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In the wee hours of Thursday morning of Passion Week Jesus was subjected to an inquisition first by Annas and then by Caiaphas and his cronies from the Sanhedrin in order to come up with charges they could use to prosecute Jesus to the Romans.  They were chasing the darkness to have Him put to death before His followers had an opportunity to rally to His defense.  At the break of day they would present their case to a formal meeting of the Sanhedrin to ratify their illegal proceedings as if they had acted lawfully, and then deliver Him up to Pilate for execution before the start of their own celebration of the Passover that afternoon.  Because of the weakness of their many false charges against Jesus, it is ironic that the main charge they would make against Him—that He was the Christ—was true, so that in the day of judgment they would have no defense for having put to death the Son of God since such was the very charge they used to condemn Him, though they themselves didn’t believe it.  But since they didn’t believe it, they were just as guilty for having prosecuted Him with charges they supposed to be false in order to have Him put to death.  Such is an example of the way God is able to judge the secrets of men through Christ Jesus and capture the wicked in their own devices.

Although the religious leaders sat in judgment of Him, in Mat 26:64 Jesus replied somewhat cryptically when adjured to tell them if He was the Christ, in order to put the confession back on them, that their own words would judge them.  But in spite of His indirect answer and their unbelief and unwillingness to accept Him as their Messiah, how does Jesus’ use of the word nevertheless and His words that follow indicate the actual truth of the charge they were making against Him, though they couldn’t see it, and would use it to have Him put to death?  Cf. Luk 22:67-68.  What does Jesus mean by hereafter in Mat 26:64?  See the NAS text note and note that it is the same construction ἀπ᾽ ἄρτι that means from now on, that apart from one other occurrence (Rev 14:13) is found only here and in Mat 23:39 and 26:29, as well as Joh 13:19 and 14:7 that were also spoken on this last night of His life.  What do each of these occurrences communicate about a change that was now occurring with their rejection of the truth that would lead to His death and resurrection, and fulfill God’s eternal plan for both the redemption of His people and the judgment of the wicked?  What is the significance of His statement that from now on they would see the Son of Man sitting at the right hand of Power?  See Psa 110:1 and Dan 7:13-14, and notice that Power was a circumlocution used by the first century Jews to avoid saying the divine name Yahweh, translated as the LORD (all caps) in Psa 110:1.  This is similar to Matthew’s use of the kingdom of heaven for what the other gospels that weren’t written to Jews have as the kingdom of God.  See also Mat 22:42-45 and consider that while Jesus avoided the title of Messiah or Christ throughout His ministry to the Jews because of their misconception of His true nature (but see His open confession to the Samaritan woman in Joh 4:25-26), the title He did assume for Himself was the Son of Man because of its Messianic implications from Dan 7:13-14 (see also Psa 80:17), but without the popular misconceptions; see notes on Mat 8:20.  Hence this statement was a clear Messianic confession, and they would have understood it as such.  But at the same time it also communicated the true sense that He was Christ, while leaving it to their own deceived misunderstanding to twist the truth into the lie that they would use against Him.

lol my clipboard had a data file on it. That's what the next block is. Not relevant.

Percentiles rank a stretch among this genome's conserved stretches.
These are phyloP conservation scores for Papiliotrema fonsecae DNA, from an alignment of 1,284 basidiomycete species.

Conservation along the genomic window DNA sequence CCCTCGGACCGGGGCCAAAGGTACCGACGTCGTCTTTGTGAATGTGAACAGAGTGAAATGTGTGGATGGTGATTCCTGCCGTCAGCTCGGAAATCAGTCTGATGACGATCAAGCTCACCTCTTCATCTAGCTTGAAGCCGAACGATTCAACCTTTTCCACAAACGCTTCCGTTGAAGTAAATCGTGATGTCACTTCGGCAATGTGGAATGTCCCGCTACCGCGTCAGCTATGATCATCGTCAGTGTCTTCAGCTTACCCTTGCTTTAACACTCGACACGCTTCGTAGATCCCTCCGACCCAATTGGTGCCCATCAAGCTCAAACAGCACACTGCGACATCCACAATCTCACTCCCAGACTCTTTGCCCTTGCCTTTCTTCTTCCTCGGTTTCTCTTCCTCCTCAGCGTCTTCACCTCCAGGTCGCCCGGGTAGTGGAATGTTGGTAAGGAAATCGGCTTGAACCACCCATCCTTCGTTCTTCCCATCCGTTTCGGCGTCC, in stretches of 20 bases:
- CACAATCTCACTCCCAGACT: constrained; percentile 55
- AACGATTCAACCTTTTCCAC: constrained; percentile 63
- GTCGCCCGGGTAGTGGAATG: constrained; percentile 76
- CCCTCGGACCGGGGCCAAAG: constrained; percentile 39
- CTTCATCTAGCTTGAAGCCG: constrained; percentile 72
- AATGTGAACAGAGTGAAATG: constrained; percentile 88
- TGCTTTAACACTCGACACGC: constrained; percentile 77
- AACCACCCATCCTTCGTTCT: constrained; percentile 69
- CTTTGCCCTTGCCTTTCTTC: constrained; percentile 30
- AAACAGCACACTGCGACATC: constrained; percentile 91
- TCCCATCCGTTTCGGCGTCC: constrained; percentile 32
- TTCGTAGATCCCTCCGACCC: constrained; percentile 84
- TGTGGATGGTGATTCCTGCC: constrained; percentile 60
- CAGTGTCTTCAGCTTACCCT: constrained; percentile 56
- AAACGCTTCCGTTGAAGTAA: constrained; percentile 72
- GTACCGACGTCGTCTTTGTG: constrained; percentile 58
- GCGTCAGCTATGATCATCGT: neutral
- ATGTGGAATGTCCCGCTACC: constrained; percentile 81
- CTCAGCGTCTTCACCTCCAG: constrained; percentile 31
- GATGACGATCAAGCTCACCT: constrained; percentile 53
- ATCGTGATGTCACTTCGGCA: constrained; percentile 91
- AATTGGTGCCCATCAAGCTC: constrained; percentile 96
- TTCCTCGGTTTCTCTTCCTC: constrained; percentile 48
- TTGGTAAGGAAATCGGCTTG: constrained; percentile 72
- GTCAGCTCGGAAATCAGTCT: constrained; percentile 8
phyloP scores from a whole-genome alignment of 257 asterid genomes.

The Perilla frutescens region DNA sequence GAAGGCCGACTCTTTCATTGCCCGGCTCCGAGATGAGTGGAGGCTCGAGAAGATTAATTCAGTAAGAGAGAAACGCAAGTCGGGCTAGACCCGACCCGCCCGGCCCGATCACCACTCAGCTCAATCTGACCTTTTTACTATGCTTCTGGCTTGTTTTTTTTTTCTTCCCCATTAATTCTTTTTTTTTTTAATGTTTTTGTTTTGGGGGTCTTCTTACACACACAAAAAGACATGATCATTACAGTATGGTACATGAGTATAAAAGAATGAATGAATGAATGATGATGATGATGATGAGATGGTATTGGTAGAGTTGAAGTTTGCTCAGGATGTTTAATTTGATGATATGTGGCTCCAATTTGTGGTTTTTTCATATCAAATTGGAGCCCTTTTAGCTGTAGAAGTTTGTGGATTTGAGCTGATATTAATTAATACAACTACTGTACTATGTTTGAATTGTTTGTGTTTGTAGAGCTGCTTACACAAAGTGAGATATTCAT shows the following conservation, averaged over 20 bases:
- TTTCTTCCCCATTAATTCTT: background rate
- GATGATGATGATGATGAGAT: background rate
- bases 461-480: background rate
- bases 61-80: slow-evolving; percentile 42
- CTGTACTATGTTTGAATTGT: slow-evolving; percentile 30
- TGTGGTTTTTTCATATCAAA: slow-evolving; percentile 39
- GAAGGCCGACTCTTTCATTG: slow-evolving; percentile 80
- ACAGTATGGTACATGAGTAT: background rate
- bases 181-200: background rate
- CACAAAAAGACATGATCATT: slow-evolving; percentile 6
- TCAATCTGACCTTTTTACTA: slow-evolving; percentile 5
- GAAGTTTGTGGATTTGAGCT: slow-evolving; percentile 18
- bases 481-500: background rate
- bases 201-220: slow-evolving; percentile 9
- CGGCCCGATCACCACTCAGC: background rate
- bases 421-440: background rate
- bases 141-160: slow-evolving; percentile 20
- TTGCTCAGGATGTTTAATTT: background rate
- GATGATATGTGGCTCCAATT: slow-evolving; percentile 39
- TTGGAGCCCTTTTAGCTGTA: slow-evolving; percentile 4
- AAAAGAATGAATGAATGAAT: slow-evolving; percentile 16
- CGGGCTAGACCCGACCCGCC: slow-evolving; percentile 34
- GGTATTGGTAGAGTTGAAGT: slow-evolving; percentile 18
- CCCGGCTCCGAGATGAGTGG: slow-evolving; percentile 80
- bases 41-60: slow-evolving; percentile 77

When Jesus said that from now on they would see the Son of Man sitting at the right hand of Power and coming with the clouds of heaven, did He necessarily mean that they would literally see that, as even we perhaps envision it?  Cf. Joh 1:18, 1Ti 6:16, 1Jo 4:12,20.  Or rather, is it more likely that He meant that starting at that time they would see it in the effects it would have upon their world that they could not help but see, though they were blind to the truth that He was the Messiah?  As the first half of Psa 110:1 that Jesus quoted speaks of His victory over death as the true Messiah and exaltation as King to the right hand of God, what does the second half of Psa 110:1 that He didn’t quote, but the religious leaders would have been familiar with, communicate about the defeat and judgment of His enemies, which they had made themselves?  And although those words speak with certainty of His enemies being made a footstool for His feet, what do they also communicate about that being a process, and not necessarily an immediate thing as we often imagine it?  How have we seen that exemplified throughout history?  What does this also teach us about the necessity of patient endurance and perseverance on the part of the saints as they too await the fullness of God’s kingdom when their own enemies, who are Christ’s enemies, are subdued in the same way?  See Rev 13:10, 14:12; cf. Luk 21:19, 2Th 1:4, Heb 6:12, 10:36, 12:1.

Besides the allusion to the Messianic reference in Dan 7:13, what is the significance of Jesus’ words to the religious leaders that they would see Him coming on the clouds of heaven?  Cf. Mat 24:30, Act 1:9-11, Rev 1:7.  Again, did He mean that they would literally see that as we often imagine it?  Think: what is it that the clouds of heaven bring to earth?  See Deut 32:1-2, Job 36:27-37:13, Psa 72:6-7, Isa 44:3, 55:10-11, Jer 10:13, Joh 1:1, 12:48, and our notes on Mat 22:44. 

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